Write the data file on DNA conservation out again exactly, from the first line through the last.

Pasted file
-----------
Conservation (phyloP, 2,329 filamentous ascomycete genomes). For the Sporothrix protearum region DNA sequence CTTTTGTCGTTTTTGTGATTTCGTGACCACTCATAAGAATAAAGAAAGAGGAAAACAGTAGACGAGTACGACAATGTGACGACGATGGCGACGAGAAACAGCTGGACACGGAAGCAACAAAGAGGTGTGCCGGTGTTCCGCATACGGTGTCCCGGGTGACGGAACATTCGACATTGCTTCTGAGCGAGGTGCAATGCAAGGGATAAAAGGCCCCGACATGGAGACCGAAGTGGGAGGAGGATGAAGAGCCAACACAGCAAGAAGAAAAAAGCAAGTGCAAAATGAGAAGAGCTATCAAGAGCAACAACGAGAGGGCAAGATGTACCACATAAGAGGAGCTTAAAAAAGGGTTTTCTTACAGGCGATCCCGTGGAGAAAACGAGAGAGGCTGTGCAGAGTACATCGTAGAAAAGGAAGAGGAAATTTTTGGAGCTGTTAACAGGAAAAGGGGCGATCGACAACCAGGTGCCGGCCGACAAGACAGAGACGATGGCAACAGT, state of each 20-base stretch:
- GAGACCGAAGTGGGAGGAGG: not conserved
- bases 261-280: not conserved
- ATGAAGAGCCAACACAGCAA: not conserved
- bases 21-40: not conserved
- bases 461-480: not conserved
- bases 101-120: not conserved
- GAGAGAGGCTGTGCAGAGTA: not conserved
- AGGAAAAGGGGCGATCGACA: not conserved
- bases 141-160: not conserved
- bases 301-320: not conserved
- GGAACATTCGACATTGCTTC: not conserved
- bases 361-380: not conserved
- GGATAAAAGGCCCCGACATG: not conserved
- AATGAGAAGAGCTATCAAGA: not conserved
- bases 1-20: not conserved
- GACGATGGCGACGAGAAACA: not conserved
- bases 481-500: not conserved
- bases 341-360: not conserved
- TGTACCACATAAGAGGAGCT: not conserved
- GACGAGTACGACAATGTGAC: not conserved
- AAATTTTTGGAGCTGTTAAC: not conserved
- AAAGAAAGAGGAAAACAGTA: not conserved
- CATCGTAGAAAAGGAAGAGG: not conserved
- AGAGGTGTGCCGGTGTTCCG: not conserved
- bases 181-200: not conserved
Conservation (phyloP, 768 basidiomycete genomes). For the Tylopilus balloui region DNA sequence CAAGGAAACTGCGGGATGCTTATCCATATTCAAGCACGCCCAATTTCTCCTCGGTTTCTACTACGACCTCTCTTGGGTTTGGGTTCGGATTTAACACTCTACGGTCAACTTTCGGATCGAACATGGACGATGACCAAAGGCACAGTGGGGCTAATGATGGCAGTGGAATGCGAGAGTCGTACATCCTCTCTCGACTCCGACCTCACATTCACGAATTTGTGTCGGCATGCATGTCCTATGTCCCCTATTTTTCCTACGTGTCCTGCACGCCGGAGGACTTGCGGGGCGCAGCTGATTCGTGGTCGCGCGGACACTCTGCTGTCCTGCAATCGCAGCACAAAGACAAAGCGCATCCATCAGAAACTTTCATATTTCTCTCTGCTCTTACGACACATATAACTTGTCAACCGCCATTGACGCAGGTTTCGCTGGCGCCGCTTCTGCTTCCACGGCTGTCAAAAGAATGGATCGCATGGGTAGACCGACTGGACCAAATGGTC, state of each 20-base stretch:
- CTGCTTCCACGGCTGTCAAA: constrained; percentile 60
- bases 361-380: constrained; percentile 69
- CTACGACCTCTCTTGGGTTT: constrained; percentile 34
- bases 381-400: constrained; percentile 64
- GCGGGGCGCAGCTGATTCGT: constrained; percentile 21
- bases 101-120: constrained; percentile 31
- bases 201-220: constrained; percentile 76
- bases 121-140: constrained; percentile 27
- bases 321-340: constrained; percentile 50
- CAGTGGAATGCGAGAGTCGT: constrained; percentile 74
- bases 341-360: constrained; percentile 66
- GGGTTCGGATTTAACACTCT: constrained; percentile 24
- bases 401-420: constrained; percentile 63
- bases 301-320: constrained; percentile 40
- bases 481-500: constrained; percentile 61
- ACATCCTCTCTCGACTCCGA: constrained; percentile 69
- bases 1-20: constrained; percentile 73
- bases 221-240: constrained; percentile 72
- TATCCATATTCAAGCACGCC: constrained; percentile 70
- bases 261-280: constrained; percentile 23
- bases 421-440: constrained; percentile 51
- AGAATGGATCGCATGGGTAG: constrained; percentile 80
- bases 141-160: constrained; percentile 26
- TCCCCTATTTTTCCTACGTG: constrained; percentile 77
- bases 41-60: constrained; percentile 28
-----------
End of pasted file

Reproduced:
Conservation (phyloP, 2,329 filamentous ascomycete genomes). For the Sporothrix protearum region DNA sequence CTTTTGTCGTTTTTGTGATTTCGTGACCACTCATAAGAATAAAGAAAGAGGAAAACAGTAGACGAGTACGACAATGTGACGACGATGGCGACGAGAAACAGCTGGACACGGAAGCAACAAAGAGGTGTGCCGGTGTTCCGCATACGGTGTCCCGGGTGACGGAACATTCGACATTGCTTCTGAGCGAGGTGCAATGCAAGGGATAAAAGGCCCCGACATGGAGACCGAAGTGGGAGGAGGATGAAGAGCCAACACAGCAAGAAGAAAAAAGCAAGTGCAAAATGAGAAGAGCTATCAAGAGCAACAACGAGAGGGCAAGATGTACCACATAAGAGGAGCTTAAAAAAGGGTTTTCTTACAGGCGATCCCGTGGAGAAAACGAGAGAGGCTGTGCAGAGTACATCGTAGAAAAGGAAGAGGAAATTTTTGGAGCTGTTAACAGGAAAAGGGGCGATCGACAACCAGGTGCCGGCCGACAAGACAGAGACGATGGCAACAGT, state of each 20-base stretch:
- GAGACCGAAGTGGGAGGAGG: not conserved
- bases 261-280: not conserved
- ATGAAGAGCCAACACAGCAA: not conserved
- bases 21-40: not conserved
- bases 461-480: not conserved
- bases 101-120: not conserved
- GAGAGAGGCTGTGCAGAGTA: not conserved
- AGGAAAAGGGGCGATCGACA: not conserved
- bases 141-160: not conserved
- bases 301-320: not conserved
- GGAACATTCGACATTGCTTC: not conserved
- bases 361-380: not conserved
- GGATAAAAGGCCCCGACATG: not conserved
- AATGAGAAGAGCTATCAAGA: not conserved
- bases 1-20: not conserved
- GACGATGGCGACGAGAAACA: not conserved
- bases 481-500: not conserved
- bases 341-360: not conserved
- TGTACCACATAAGAGGAGCT: not conserved
- GACGAGTACGACAATGTGAC: not conserved
- AAATTTTTGGAGCTGTTAAC: not conserved
- AAAGAAAGAGGAAAACAGTA: not conserved
- CATCGTAGAAAAGGAAGAGG: not conserved
- AGAGGTGTGCCGGTGTTCCG: not conserved
- bases 181-200: not conserved
Conservation (phyloP, 768 basidiomycete genomes). For the Tylopilus balloui region DNA sequence CAAGGAAACTGCGGGATGCTTATCCATATTCAAGCACGCCCAATTTCTCCTCGGTTTCTACTACGACCTCTCTTGGGTTTGGGTTCGGATTTAACACTCTACGGTCAACTTTCGGATCGAACATGGACGATGACCAAAGGCACAGTGGGGCTAATGATGGCAGTGGAATGCGAGAGTCGTACATCCTCTCTCGACTCCGACCTCACATTCACGAATTTGTGTCGGCATGCATGTCCTATGTCCCCTATTTTTCCTACGTGTCCTGCACGCCGGAGGACTTGCGGGGCGCAGCTGATTCGTGGTCGCGCGGACACTCTGCTGTCCTGCAATCGCAGCACAAAGACAAAGCGCATCCATCAGAAACTTTCATATTTCTCTCTGCTCTTACGACACATATAACTTGTCAACCGCCATTGACGCAGGTTTCGCTGGCGCCGCTTCTGCTTCCACGGCTGTCAAAAGAATGGATCGCATGGGTAGACCGACTGGACCAAATGGTC, state of each 20-base stretch:
- CTGCTTCCACGGCTGTCAAA: constrained; percentile 60
- bases 361-380: constrained; percentile 69
- CTACGACCTCTCTTGGGTTT: constrained; percentile 34
- bases 381-400: constrained; percentile 64
- GCGGGGCGCAGCTGATTCGT: constrained; percentile 21
- bases 101-120: constrained; percentile 31
- bases 201-220: constrained; percentile 76
- bases 121-140: constrained; percentile 27
- bases 321-340: constrained; percentile 50
- CAGTGGAATGCGAGAGTCGT: constrained; percentile 74
- bases 341-360: constrained; percentile 66
- GGGTTCGGATTTAACACTCT: constrained; percentile 24
- bases 401-420: constrained; percentile 63
- bases 301-320: constrained; percentile 40
- bases 481-500: constrained; percentile 61
- ACATCCTCTCTCGACTCCGA: constrained; percentile 69
- bases 1-20: constrained; percentile 73
- bases 221-240: constrained; percentile 72
- TATCCATATTCAAGCACGCC: constrained; percentile 70
- bases 261-280: constrained; percentile 23
- bases 421-440: constrained; percentile 51
- AGAATGGATCGCATGGGTAG: constrained; percentile 80
- bases 141-160: constrained; percentile 26
- TCCCCTATTTTTCCTACGTG: constrained; percentile 77
- bases 41-60: constrained; percentile 28